Copyright: Katharina Pelosi
Katharina Kellermann (Pelosi), How to Hear the Invisible, 2016, Hamburg
Katharina Kellermann (Pelosi), How to Hear the Invisible – eine akustische Kartierung der post_kolonialen Erinnerungslandschaft, 2016, Hamburg
Hamburg’s urban space is full of colonial traces and references, which are expressed in architecture, street names and urban planning, but remain invisible in the complexity of their historical significance and their repercussions in our social and urban present. Backgrounds, resistances, and alternative perspectives remain unseen in the history and the continuities of colonial politics. The project How to Hear the Invisible – An Acoustic Mapping of the Post_Colonial Memory Landscape Hamburg (2017) maps the acoustic dimension of these colonial traces: What do these places sound like? What verbally mediated information do we need to decode these places and to unlock their meaning? How do they affect our present – designed through so-called auditory figures1, as motif, silence, feedback, echo and trace? How can they become audible?
From the starting point of these questions, an acoustic mapping was created that collected sounds taken from these locations through different recording techniques, voices that are seldomly heard in the debate, and verbal information that marks the invisible. This collection, originally conceived as a sound installation for eight audience members, has been edited on the basis of the auditory figures as a multi-track mapping in digital space and can now be found on the website http://www.how-to-hear-the-invisible.org. When visiting this website, users can listen to Hamburg’s urban space in its colonial dimensions.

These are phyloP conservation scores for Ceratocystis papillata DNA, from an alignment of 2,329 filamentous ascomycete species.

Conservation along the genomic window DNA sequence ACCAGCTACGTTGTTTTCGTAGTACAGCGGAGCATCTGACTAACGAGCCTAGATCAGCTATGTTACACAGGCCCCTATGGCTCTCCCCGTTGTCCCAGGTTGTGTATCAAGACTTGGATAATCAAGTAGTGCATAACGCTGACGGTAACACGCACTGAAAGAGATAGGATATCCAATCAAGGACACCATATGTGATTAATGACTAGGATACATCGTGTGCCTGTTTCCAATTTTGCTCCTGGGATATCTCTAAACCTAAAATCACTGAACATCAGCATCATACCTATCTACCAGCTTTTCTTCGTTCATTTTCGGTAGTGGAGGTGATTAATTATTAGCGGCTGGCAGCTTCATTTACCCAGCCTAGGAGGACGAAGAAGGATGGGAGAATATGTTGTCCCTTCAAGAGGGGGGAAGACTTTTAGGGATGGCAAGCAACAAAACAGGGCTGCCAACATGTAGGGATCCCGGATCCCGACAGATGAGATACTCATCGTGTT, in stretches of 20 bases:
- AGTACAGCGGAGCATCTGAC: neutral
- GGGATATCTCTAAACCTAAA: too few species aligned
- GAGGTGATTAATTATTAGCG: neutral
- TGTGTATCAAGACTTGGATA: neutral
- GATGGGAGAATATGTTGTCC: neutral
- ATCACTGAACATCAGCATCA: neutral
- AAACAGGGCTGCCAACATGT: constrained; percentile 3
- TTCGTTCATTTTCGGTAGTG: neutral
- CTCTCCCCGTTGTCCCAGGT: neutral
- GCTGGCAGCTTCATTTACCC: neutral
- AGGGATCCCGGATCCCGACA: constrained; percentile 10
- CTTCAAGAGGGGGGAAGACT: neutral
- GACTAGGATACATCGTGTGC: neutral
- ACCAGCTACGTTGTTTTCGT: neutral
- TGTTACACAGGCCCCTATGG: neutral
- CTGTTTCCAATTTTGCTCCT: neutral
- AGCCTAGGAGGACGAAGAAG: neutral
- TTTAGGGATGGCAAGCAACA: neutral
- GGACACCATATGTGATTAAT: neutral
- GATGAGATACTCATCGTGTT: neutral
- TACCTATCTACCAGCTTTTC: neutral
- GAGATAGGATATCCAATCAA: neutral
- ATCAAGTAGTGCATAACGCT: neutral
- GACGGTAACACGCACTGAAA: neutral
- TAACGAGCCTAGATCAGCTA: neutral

Researcher: Katharina Kellermann (Pelosi)
Co-researchers: Millicent Adjei, Hanni Jokinnen, Israel Kaunatjike, Tania Mancheno, Andreas Schneider
Participants: Simone Dede Ayivi, Hauke Heumann, Toni Jessen, La Toya Manly Spain, Ulf Treger, Rosa Wernecke
Formats: Performative Collection
1 The term goes back to Brandon La Belle, who uses it to describe how sounds operate as micro-epistemologies that enable us to understand the world in a specific way.